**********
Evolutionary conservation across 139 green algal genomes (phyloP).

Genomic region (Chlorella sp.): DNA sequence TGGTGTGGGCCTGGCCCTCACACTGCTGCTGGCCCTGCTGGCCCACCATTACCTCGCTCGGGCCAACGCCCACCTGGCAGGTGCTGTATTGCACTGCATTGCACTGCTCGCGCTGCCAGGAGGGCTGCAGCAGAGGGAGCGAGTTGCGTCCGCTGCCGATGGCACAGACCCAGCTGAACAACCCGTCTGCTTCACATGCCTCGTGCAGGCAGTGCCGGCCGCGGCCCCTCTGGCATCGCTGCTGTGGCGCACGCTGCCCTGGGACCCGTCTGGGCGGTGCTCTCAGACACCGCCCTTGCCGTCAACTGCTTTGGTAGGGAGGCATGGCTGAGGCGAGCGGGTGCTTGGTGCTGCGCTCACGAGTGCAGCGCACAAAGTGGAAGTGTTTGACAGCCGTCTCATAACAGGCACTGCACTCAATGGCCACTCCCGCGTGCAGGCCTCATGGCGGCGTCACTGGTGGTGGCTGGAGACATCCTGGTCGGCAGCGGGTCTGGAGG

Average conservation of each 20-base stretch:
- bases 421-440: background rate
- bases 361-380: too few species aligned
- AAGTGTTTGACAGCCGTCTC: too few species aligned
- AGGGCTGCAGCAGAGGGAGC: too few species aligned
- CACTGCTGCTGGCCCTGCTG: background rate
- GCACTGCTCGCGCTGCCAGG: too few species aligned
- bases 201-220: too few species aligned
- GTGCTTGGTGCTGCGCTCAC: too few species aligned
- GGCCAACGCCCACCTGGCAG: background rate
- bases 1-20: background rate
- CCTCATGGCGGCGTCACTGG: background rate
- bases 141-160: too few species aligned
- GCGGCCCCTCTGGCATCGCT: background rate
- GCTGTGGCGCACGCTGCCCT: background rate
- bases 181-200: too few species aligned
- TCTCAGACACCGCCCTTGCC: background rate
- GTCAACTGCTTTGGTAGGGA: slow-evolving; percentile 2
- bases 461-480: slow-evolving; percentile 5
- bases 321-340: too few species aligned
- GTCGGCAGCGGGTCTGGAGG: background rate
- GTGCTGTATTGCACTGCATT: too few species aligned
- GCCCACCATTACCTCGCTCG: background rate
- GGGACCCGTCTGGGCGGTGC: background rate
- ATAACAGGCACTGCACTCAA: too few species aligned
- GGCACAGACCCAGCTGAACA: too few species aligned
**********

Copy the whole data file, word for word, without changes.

Evolutionary conservation across 139 green algal genomes (phyloP).

Genomic region (Chlorella sp.): DNA sequence TGGTGTGGGCCTGGCCCTCACACTGCTGCTGGCCCTGCTGGCCCACCATTACCTCGCTCGGGCCAACGCCCACCTGGCAGGTGCTGTATTGCACTGCATTGCACTGCTCGCGCTGCCAGGAGGGCTGCAGCAGAGGGAGCGAGTTGCGTCCGCTGCCGATGGCACAGACCCAGCTGAACAACCCGTCTGCTTCACATGCCTCGTGCAGGCAGTGCCGGCCGCGGCCCCTCTGGCATCGCTGCTGTGGCGCACGCTGCCCTGGGACCCGTCTGGGCGGTGCTCTCAGACACCGCCCTTGCCGTCAACTGCTTTGGTAGGGAGGCATGGCTGAGGCGAGCGGGTGCTTGGTGCTGCGCTCACGAGTGCAGCGCACAAAGTGGAAGTGTTTGACAGCCGTCTCATAACAGGCACTGCACTCAATGGCCACTCCCGCGTGCAGGCCTCATGGCGGCGTCACTGGTGGTGGCTGGAGACATCCTGGTCGGCAGCGGGTCTGGAGG

Average conservation of each 20-base stretch:
- bases 421-440: background rate
- bases 361-380: too few species aligned
- AAGTGTTTGACAGCCGTCTC: too few species aligned
- AGGGCTGCAGCAGAGGGAGC: too few species aligned
- CACTGCTGCTGGCCCTGCTG: background rate
- GCACTGCTCGCGCTGCCAGG: too few species aligned
- bases 201-220: too few species aligned
- GTGCTTGGTGCTGCGCTCAC: too few species aligned
- GGCCAACGCCCACCTGGCAG: background rate
- bases 1-20: background rate
- CCTCATGGCGGCGTCACTGG: background rate
- bases 141-160: too few species aligned
- GCGGCCCCTCTGGCATCGCT: background rate
- GCTGTGGCGCACGCTGCCCT: background rate
- bases 181-200: too few species aligned
- TCTCAGACACCGCCCTTGCC: background rate
- GTCAACTGCTTTGGTAGGGA: slow-evolving; percentile 2
- bases 461-480: slow-evolving; percentile 5
- bases 321-340: too few species aligned
- GTCGGCAGCGGGTCTGGAGG: background rate
- GTGCTGTATTGCACTGCATT: too few species aligned
- GCCCACCATTACCTCGCTCG: background rate
- GGGACCCGTCTGGGCGGTGC: background rate
- ATAACAGGCACTGCACTCAA: too few species aligned
- GGCACAGACCCAGCTGAACA: too few species aligned